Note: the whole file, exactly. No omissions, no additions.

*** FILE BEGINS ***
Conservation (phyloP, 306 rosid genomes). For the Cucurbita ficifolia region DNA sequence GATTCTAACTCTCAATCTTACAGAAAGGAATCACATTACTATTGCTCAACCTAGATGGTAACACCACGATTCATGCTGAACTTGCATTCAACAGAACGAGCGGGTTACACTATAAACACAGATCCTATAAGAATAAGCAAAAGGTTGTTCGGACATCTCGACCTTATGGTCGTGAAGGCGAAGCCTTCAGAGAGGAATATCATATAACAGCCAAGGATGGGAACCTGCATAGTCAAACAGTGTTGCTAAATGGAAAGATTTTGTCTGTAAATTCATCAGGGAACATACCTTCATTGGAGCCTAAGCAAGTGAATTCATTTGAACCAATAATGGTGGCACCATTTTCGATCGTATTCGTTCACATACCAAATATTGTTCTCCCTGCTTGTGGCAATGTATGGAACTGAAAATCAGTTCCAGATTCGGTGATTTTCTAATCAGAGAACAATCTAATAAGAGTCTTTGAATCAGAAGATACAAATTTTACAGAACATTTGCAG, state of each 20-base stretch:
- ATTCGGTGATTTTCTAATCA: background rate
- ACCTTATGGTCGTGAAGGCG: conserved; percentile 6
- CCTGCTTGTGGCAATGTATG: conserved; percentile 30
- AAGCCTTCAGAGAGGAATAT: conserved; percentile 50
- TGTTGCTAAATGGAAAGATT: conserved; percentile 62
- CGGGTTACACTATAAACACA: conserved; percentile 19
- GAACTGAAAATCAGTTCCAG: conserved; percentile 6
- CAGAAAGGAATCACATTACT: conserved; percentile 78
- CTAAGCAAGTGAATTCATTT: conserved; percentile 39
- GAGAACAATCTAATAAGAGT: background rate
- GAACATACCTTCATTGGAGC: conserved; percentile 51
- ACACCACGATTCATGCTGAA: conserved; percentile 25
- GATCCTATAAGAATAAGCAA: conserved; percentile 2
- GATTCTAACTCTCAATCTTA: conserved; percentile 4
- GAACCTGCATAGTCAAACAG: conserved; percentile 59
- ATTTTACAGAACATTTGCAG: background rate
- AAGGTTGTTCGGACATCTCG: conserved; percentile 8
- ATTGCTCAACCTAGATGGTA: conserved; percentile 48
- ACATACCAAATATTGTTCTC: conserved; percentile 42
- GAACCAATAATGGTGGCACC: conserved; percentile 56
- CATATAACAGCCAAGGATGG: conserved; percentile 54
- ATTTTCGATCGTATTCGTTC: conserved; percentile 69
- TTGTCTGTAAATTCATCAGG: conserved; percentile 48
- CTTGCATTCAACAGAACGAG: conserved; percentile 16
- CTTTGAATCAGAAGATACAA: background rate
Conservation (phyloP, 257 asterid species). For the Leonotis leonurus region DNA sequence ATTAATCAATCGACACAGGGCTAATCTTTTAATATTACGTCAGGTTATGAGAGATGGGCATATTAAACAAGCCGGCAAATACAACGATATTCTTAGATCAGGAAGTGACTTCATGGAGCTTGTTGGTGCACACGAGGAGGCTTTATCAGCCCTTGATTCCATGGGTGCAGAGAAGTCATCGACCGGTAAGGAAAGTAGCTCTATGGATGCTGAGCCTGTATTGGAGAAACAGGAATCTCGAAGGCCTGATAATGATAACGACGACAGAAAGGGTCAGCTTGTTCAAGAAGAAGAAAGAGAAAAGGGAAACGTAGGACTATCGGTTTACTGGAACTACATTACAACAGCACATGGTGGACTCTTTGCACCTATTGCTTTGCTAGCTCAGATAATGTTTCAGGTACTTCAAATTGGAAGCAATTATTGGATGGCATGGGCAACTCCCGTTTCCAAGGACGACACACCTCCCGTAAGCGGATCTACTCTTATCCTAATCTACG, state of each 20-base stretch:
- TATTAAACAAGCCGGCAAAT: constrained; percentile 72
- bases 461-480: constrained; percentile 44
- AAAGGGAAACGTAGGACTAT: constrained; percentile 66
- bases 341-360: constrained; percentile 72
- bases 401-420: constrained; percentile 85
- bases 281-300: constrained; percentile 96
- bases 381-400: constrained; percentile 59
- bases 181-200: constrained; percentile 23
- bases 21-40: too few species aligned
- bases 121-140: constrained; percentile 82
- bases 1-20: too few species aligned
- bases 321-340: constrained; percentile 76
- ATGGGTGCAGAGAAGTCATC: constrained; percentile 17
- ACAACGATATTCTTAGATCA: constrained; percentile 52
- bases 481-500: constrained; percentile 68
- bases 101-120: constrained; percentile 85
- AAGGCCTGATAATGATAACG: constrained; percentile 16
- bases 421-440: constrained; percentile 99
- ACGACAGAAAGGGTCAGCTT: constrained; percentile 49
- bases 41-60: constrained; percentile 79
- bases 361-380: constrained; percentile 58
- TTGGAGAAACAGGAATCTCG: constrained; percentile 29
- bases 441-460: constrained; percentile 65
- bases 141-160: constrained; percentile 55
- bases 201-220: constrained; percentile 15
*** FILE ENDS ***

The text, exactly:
Conservation (phyloP, 306 rosid genomes). For the Cucurbita ficifolia region DNA sequence GATTCTAACTCTCAATCTTACAGAAAGGAATCACATTACTATTGCTCAACCTAGATGGTAACACCACGATTCATGCTGAACTTGCATTCAACAGAACGAGCGGGTTACACTATAAACACAGATCCTATAAGAATAAGCAAAAGGTTGTTCGGACATCTCGACCTTATGGTCGTGAAGGCGAAGCCTTCAGAGAGGAATATCATATAACAGCCAAGGATGGGAACCTGCATAGTCAAACAGTGTTGCTAAATGGAAAGATTTTGTCTGTAAATTCATCAGGGAACATACCTTCATTGGAGCCTAAGCAAGTGAATTCATTTGAACCAATAATGGTGGCACCATTTTCGATCGTATTCGTTCACATACCAAATATTGTTCTCCCTGCTTGTGGCAATGTATGGAACTGAAAATCAGTTCCAGATTCGGTGATTTTCTAATCAGAGAACAATCTAATAAGAGTCTTTGAATCAGAAGATACAAATTTTACAGAACATTTGCAG, state of each 20-base stretch:
- ATTCGGTGATTTTCTAATCA: background rate
- ACCTTATGGTCGTGAAGGCG: conserved; percentile 6
- CCTGCTTGTGGCAATGTATG: conserved; percentile 30
- AAGCCTTCAGAGAGGAATAT: conserved; percentile 50
- TGTTGCTAAATGGAAAGATT: conserved; percentile 62
- CGGGTTACACTATAAACACA: conserved; percentile 19
- GAACTGAAAATCAGTTCCAG: conserved; percentile 6
- CAGAAAGGAATCACATTACT: conserved; percentile 78
- CTAAGCAAGTGAATTCATTT: conserved; percentile 39
- GAGAACAATCTAATAAGAGT: background rate
- GAACATACCTTCATTGGAGC: conserved; percentile 51
- ACACCACGATTCATGCTGAA: conserved; percentile 25
- GATCCTATAAGAATAAGCAA: conserved; percentile 2
- GATTCTAACTCTCAATCTTA: conserved; percentile 4
- GAACCTGCATAGTCAAACAG: conserved; percentile 59
- ATTTTACAGAACATTTGCAG: background rate
- AAGGTTGTTCGGACATCTCG: conserved; percentile 8
- ATTGCTCAACCTAGATGGTA: conserved; percentile 48
- ACATACCAAATATTGTTCTC: conserved; percentile 42
- GAACCAATAATGGTGGCACC: conserved; percentile 56
- CATATAACAGCCAAGGATGG: conserved; percentile 54
- ATTTTCGATCGTATTCGTTC: conserved; percentile 69
- TTGTCTGTAAATTCATCAGG: conserved; percentile 48
- CTTGCATTCAACAGAACGAG: conserved; percentile 16
- CTTTGAATCAGAAGATACAA: background rate
Conservation (phyloP, 257 asterid species). For the Leonotis leonurus region DNA sequence ATTAATCAATCGACACAGGGCTAATCTTTTAATATTACGTCAGGTTATGAGAGATGGGCATATTAAACAAGCCGGCAAATACAACGATATTCTTAGATCAGGAAGTGACTTCATGGAGCTTGTTGGTGCACACGAGGAGGCTTTATCAGCCCTTGATTCCATGGGTGCAGAGAAGTCATCGACCGGTAAGGAAAGTAGCTCTATGGATGCTGAGCCTGTATTGGAGAAACAGGAATCTCGAAGGCCTGATAATGATAACGACGACAGAAAGGGTCAGCTTGTTCAAGAAGAAGAAAGAGAAAAGGGAAACGTAGGACTATCGGTTTACTGGAACTACATTACAACAGCACATGGTGGACTCTTTGCACCTATTGCTTTGCTAGCTCAGATAATGTTTCAGGTACTTCAAATTGGAAGCAATTATTGGATGGCATGGGCAACTCCCGTTTCCAAGGACGACACACCTCCCGTAAGCGGATCTACTCTTATCCTAATCTACG, state of each 20-base stretch:
- TATTAAACAAGCCGGCAAAT: constrained; percentile 72
- bases 461-480: constrained; percentile 44
- AAAGGGAAACGTAGGACTAT: constrained; percentile 66
- bases 341-360: constrained; percentile 72
- bases 401-420: constrained; percentile 85
- bases 281-300: constrained; percentile 96
- bases 381-400: constrained; percentile 59
- bases 181-200: constrained; percentile 23
- bases 21-40: too few species aligned
- bases 121-140: constrained; percentile 82
- bases 1-20: too few species aligned
- bases 321-340: constrained; percentile 76
- ATGGGTGCAGAGAAGTCATC: constrained; percentile 17
- ACAACGATATTCTTAGATCA: constrained; percentile 52
- bases 481-500: constrained; percentile 68
- bases 101-120: constrained; percentile 85
- AAGGCCTGATAATGATAACG: constrained; percentile 16
- bases 421-440: constrained; percentile 99
- ACGACAGAAAGGGTCAGCTT: constrained; percentile 49
- bases 41-60: constrained; percentile 79
- bases 361-380: constrained; percentile 58
- TTGGAGAAACAGGAATCTCG: constrained; percentile 29
- bases 441-460: constrained; percentile 65
- bases 141-160: constrained; percentile 55
- bases 201-220: constrained; percentile 15